A new report on cannabis production and trade is forecasting an increase in medical cannabis production this year, but warns that the existing small markets could leave growers with unsold stocks.
The report titled, ‘Cannabis Industry Focal Points, 2020: 10 Market Trends for the New Year’, by New Frontier Data based in Washington DC in the US, said supply chain inefficiency could disrupt emerging markets globally as export supplies outpace import demand.
“Developing countries from Colombia to Zimbabwe are investing heavily [in] capacity, particularly to serve European and Asian markets,” the report said.
“However, the small medical markets in most of the target countries will not be able to absorb the surging supply, which will leave many growers with stocks they cannot sell.
“The issue is compounded by lack of standard commodity trading systems for cannabis, which would enable buyers and sellers to more efficiently connect and trade. In the near term, disruptions caused by market inefficiencies will remain acute for small and heavily leveraged producers, though those companies that survive will be well positioned for growth as more countries legalise and supply chains stabilise.”
It further noted that as public support and social acceptance of cannabis reform grew worldwide, governments were likely to face greater pressure to legalise its production, with more research and development advancing the therapeutic value of cannabis.
Singling out South Africa, Mexico and Georgia as key countries where cannabis production and consumption was legalised following positive court rulings over the past few years, New Frontier Data said the judiciary and organisations campaigning for personal liberty could play expanding roles in advancing legalisation globally.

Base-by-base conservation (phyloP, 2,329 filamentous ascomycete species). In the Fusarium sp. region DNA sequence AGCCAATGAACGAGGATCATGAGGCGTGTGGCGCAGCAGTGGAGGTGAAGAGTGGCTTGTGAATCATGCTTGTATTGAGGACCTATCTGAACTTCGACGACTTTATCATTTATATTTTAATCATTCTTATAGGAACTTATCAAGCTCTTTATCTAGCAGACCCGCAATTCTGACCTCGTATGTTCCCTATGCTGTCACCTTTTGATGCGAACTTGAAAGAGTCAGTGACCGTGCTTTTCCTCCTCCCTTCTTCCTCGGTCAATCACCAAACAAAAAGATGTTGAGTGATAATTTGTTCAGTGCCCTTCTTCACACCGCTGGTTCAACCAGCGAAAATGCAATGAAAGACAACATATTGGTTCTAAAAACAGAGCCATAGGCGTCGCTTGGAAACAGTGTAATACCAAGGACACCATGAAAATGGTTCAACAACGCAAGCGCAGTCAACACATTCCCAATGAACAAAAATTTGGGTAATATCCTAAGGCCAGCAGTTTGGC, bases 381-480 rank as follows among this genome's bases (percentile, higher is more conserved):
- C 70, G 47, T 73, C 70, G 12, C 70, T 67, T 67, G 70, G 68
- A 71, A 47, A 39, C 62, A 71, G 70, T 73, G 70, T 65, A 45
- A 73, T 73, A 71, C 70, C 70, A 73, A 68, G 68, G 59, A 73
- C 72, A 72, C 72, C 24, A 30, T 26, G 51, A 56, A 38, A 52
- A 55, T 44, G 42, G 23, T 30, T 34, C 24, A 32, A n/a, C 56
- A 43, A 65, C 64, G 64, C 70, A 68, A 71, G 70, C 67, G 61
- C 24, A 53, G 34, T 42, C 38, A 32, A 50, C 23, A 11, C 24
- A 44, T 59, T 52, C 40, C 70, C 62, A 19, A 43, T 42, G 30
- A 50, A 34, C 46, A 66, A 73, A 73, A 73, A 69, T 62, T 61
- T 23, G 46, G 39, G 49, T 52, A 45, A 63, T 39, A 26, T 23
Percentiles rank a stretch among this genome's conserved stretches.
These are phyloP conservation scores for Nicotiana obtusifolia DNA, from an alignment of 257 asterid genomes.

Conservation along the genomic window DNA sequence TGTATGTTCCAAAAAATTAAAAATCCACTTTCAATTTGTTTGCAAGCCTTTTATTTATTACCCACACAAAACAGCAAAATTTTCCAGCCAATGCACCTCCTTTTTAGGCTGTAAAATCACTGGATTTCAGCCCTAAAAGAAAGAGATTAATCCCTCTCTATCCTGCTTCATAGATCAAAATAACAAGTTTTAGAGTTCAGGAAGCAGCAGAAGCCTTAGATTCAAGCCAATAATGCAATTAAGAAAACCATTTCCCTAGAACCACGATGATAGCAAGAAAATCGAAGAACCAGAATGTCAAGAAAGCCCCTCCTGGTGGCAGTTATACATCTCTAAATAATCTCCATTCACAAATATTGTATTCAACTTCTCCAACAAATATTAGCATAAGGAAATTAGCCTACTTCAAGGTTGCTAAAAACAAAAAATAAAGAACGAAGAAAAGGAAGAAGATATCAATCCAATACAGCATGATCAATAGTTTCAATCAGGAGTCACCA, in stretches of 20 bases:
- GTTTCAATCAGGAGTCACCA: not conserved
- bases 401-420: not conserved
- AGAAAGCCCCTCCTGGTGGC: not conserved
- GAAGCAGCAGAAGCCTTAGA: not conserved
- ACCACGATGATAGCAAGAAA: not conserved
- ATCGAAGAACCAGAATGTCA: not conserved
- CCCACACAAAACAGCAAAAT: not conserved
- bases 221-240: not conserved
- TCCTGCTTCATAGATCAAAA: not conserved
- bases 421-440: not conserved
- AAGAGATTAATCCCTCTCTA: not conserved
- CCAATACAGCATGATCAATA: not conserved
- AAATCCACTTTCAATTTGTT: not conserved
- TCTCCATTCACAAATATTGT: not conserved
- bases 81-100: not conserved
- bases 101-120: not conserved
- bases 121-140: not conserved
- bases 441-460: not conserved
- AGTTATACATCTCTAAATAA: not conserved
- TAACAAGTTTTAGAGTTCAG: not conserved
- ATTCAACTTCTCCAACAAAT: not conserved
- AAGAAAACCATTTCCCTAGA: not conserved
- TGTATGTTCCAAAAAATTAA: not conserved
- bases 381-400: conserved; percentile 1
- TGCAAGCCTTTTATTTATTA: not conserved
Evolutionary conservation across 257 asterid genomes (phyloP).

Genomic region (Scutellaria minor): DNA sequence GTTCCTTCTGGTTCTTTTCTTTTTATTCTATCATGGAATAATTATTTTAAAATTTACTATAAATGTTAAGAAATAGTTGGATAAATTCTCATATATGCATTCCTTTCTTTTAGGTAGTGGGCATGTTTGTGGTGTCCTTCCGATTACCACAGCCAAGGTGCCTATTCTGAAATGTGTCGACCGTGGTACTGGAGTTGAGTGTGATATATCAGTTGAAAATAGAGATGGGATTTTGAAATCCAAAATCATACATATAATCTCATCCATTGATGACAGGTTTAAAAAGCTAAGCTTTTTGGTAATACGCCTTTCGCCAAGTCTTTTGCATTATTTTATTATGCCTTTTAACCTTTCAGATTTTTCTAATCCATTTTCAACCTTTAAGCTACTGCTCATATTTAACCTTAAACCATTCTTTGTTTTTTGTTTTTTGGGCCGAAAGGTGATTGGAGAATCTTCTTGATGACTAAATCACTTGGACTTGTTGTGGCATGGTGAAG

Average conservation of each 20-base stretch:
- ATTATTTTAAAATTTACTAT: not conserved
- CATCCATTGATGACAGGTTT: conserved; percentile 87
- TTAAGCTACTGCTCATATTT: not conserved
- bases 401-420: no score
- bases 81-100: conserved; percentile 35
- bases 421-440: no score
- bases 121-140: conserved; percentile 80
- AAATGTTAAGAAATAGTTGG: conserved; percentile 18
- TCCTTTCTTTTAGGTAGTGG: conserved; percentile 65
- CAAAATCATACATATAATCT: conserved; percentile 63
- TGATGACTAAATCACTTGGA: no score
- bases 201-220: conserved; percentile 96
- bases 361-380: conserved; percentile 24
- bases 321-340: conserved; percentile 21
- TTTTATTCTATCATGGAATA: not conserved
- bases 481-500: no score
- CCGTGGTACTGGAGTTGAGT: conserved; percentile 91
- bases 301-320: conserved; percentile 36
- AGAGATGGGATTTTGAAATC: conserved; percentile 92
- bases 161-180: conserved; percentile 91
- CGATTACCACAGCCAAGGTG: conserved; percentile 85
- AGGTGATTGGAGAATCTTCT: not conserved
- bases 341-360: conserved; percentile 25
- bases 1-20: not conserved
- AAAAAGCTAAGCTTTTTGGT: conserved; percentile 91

South Africa, Zimbabwe and Lesotho were leading the production of cannabis for medical research and industrial usage in Southern Africa.
New Frontier Data said that while government funding for cannabis research had tended to be historically focused on identifying its negative health and social effects, as more countries moved towards legal markets, governments would be seen allocating more resources to better understand the therapeutic value of the crop.
“Since government policies have historically lagged behind public opinion regarding cannabis, new government-funded studies will provide important insights in reorienting public policy away from stigma-based prohibition to science-based regulation,” it said.